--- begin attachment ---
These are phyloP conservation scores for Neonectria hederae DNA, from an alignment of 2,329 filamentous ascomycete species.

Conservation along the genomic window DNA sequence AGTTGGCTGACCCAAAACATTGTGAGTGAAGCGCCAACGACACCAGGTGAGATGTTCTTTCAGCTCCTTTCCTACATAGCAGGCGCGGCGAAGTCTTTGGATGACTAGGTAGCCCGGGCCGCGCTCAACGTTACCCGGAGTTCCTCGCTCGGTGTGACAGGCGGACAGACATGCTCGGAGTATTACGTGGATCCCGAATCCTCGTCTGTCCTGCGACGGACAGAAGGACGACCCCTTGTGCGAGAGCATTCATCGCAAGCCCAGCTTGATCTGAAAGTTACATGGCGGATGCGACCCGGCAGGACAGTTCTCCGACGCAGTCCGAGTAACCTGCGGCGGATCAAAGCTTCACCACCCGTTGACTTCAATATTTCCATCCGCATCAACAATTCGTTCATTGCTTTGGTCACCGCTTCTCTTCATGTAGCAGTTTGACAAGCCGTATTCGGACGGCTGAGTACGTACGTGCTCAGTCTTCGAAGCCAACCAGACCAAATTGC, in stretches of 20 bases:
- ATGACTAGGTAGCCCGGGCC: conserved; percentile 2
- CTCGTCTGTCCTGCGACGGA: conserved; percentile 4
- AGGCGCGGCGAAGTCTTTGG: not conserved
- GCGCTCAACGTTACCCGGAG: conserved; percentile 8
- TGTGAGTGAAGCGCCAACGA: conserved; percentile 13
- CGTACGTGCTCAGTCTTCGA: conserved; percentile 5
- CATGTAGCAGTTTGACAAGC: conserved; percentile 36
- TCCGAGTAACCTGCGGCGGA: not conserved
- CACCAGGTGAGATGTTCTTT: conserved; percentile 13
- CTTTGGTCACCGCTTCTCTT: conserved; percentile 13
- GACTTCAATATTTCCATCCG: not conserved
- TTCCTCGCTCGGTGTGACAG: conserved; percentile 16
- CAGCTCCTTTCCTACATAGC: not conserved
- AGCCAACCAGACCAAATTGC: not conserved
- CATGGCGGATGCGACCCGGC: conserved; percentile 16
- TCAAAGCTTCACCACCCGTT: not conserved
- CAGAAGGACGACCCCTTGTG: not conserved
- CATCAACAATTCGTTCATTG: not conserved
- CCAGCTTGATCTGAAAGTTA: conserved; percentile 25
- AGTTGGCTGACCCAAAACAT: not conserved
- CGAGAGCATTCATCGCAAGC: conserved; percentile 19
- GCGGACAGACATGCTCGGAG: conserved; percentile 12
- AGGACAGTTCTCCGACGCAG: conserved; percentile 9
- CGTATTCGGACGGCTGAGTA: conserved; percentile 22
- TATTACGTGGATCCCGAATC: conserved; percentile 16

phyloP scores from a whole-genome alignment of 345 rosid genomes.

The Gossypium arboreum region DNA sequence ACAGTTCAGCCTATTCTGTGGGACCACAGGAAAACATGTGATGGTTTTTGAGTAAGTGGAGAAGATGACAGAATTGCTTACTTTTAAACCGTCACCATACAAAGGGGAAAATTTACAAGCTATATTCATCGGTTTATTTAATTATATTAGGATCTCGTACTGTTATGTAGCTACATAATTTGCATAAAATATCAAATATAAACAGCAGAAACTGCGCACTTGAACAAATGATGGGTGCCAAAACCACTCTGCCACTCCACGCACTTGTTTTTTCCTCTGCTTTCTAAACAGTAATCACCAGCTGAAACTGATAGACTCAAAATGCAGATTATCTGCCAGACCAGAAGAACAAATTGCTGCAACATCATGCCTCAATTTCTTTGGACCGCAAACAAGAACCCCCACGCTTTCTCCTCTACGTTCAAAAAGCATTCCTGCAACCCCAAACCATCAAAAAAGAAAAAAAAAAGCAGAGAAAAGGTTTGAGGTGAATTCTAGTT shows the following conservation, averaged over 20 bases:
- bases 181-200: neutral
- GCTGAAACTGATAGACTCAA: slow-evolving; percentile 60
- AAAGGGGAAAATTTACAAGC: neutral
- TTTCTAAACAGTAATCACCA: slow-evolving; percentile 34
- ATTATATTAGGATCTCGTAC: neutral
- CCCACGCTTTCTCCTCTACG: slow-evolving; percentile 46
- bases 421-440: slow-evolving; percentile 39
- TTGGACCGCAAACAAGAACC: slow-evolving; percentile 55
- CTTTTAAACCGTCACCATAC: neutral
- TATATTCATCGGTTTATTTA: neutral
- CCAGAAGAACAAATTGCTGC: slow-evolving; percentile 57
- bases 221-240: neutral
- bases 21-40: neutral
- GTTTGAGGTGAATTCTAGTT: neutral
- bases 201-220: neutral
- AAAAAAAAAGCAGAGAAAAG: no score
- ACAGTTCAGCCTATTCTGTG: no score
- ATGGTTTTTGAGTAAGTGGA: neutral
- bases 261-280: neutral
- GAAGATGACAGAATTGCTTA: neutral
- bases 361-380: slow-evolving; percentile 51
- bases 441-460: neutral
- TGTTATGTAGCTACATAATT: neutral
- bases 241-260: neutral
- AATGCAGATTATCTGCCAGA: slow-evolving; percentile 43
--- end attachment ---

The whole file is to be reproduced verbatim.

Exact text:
These are phyloP conservation scores for Neonectria hederae DNA, from an alignment of 2,329 filamentous ascomycete species.

Conservation along the genomic window DNA sequence AGTTGGCTGACCCAAAACATTGTGAGTGAAGCGCCAACGACACCAGGTGAGATGTTCTTTCAGCTCCTTTCCTACATAGCAGGCGCGGCGAAGTCTTTGGATGACTAGGTAGCCCGGGCCGCGCTCAACGTTACCCGGAGTTCCTCGCTCGGTGTGACAGGCGGACAGACATGCTCGGAGTATTACGTGGATCCCGAATCCTCGTCTGTCCTGCGACGGACAGAAGGACGACCCCTTGTGCGAGAGCATTCATCGCAAGCCCAGCTTGATCTGAAAGTTACATGGCGGATGCGACCCGGCAGGACAGTTCTCCGACGCAGTCCGAGTAACCTGCGGCGGATCAAAGCTTCACCACCCGTTGACTTCAATATTTCCATCCGCATCAACAATTCGTTCATTGCTTTGGTCACCGCTTCTCTTCATGTAGCAGTTTGACAAGCCGTATTCGGACGGCTGAGTACGTACGTGCTCAGTCTTCGAAGCCAACCAGACCAAATTGC, in stretches of 20 bases:
- ATGACTAGGTAGCCCGGGCC: conserved; percentile 2
- CTCGTCTGTCCTGCGACGGA: conserved; percentile 4
- AGGCGCGGCGAAGTCTTTGG: not conserved
- GCGCTCAACGTTACCCGGAG: conserved; percentile 8
- TGTGAGTGAAGCGCCAACGA: conserved; percentile 13
- CGTACGTGCTCAGTCTTCGA: conserved; percentile 5
- CATGTAGCAGTTTGACAAGC: conserved; percentile 36
- TCCGAGTAACCTGCGGCGGA: not conserved
- CACCAGGTGAGATGTTCTTT: conserved; percentile 13
- CTTTGGTCACCGCTTCTCTT: conserved; percentile 13
- GACTTCAATATTTCCATCCG: not conserved
- TTCCTCGCTCGGTGTGACAG: conserved; percentile 16
- CAGCTCCTTTCCTACATAGC: not conserved
- AGCCAACCAGACCAAATTGC: not conserved
- CATGGCGGATGCGACCCGGC: conserved; percentile 16
- TCAAAGCTTCACCACCCGTT: not conserved
- CAGAAGGACGACCCCTTGTG: not conserved
- CATCAACAATTCGTTCATTG: not conserved
- CCAGCTTGATCTGAAAGTTA: conserved; percentile 25
- AGTTGGCTGACCCAAAACAT: not conserved
- CGAGAGCATTCATCGCAAGC: conserved; percentile 19
- GCGGACAGACATGCTCGGAG: conserved; percentile 12
- AGGACAGTTCTCCGACGCAG: conserved; percentile 9
- CGTATTCGGACGGCTGAGTA: conserved; percentile 22
- TATTACGTGGATCCCGAATC: conserved; percentile 16

phyloP scores from a whole-genome alignment of 345 rosid genomes.

The Gossypium arboreum region DNA sequence ACAGTTCAGCCTATTCTGTGGGACCACAGGAAAACATGTGATGGTTTTTGAGTAAGTGGAGAAGATGACAGAATTGCTTACTTTTAAACCGTCACCATACAAAGGGGAAAATTTACAAGCTATATTCATCGGTTTATTTAATTATATTAGGATCTCGTACTGTTATGTAGCTACATAATTTGCATAAAATATCAAATATAAACAGCAGAAACTGCGCACTTGAACAAATGATGGGTGCCAAAACCACTCTGCCACTCCACGCACTTGTTTTTTCCTCTGCTTTCTAAACAGTAATCACCAGCTGAAACTGATAGACTCAAAATGCAGATTATCTGCCAGACCAGAAGAACAAATTGCTGCAACATCATGCCTCAATTTCTTTGGACCGCAAACAAGAACCCCCACGCTTTCTCCTCTACGTTCAAAAAGCATTCCTGCAACCCCAAACCATCAAAAAAGAAAAAAAAAAGCAGAGAAAAGGTTTGAGGTGAATTCTAGTT shows the following conservation, averaged over 20 bases:
- bases 181-200: neutral
- GCTGAAACTGATAGACTCAA: slow-evolving; percentile 60
- AAAGGGGAAAATTTACAAGC: neutral
- TTTCTAAACAGTAATCACCA: slow-evolving; percentile 34
- ATTATATTAGGATCTCGTAC: neutral
- CCCACGCTTTCTCCTCTACG: slow-evolving; percentile 46
- bases 421-440: slow-evolving; percentile 39
- TTGGACCGCAAACAAGAACC: slow-evolving; percentile 55
- CTTTTAAACCGTCACCATAC: neutral
- TATATTCATCGGTTTATTTA: neutral
- CCAGAAGAACAAATTGCTGC: slow-evolving; percentile 57
- bases 221-240: neutral
- bases 21-40: neutral
- GTTTGAGGTGAATTCTAGTT: neutral
- bases 201-220: neutral
- AAAAAAAAAGCAGAGAAAAG: no score
- ACAGTTCAGCCTATTCTGTG: no score
- ATGGTTTTTGAGTAAGTGGA: neutral
- bases 261-280: neutral
- GAAGATGACAGAATTGCTTA: neutral
- bases 361-380: slow-evolving; percentile 51
- bases 441-460: neutral
- TGTTATGTAGCTACATAATT: neutral
- bases 241-260: neutral
- AATGCAGATTATCTGCCAGA: slow-evolving; percentile 43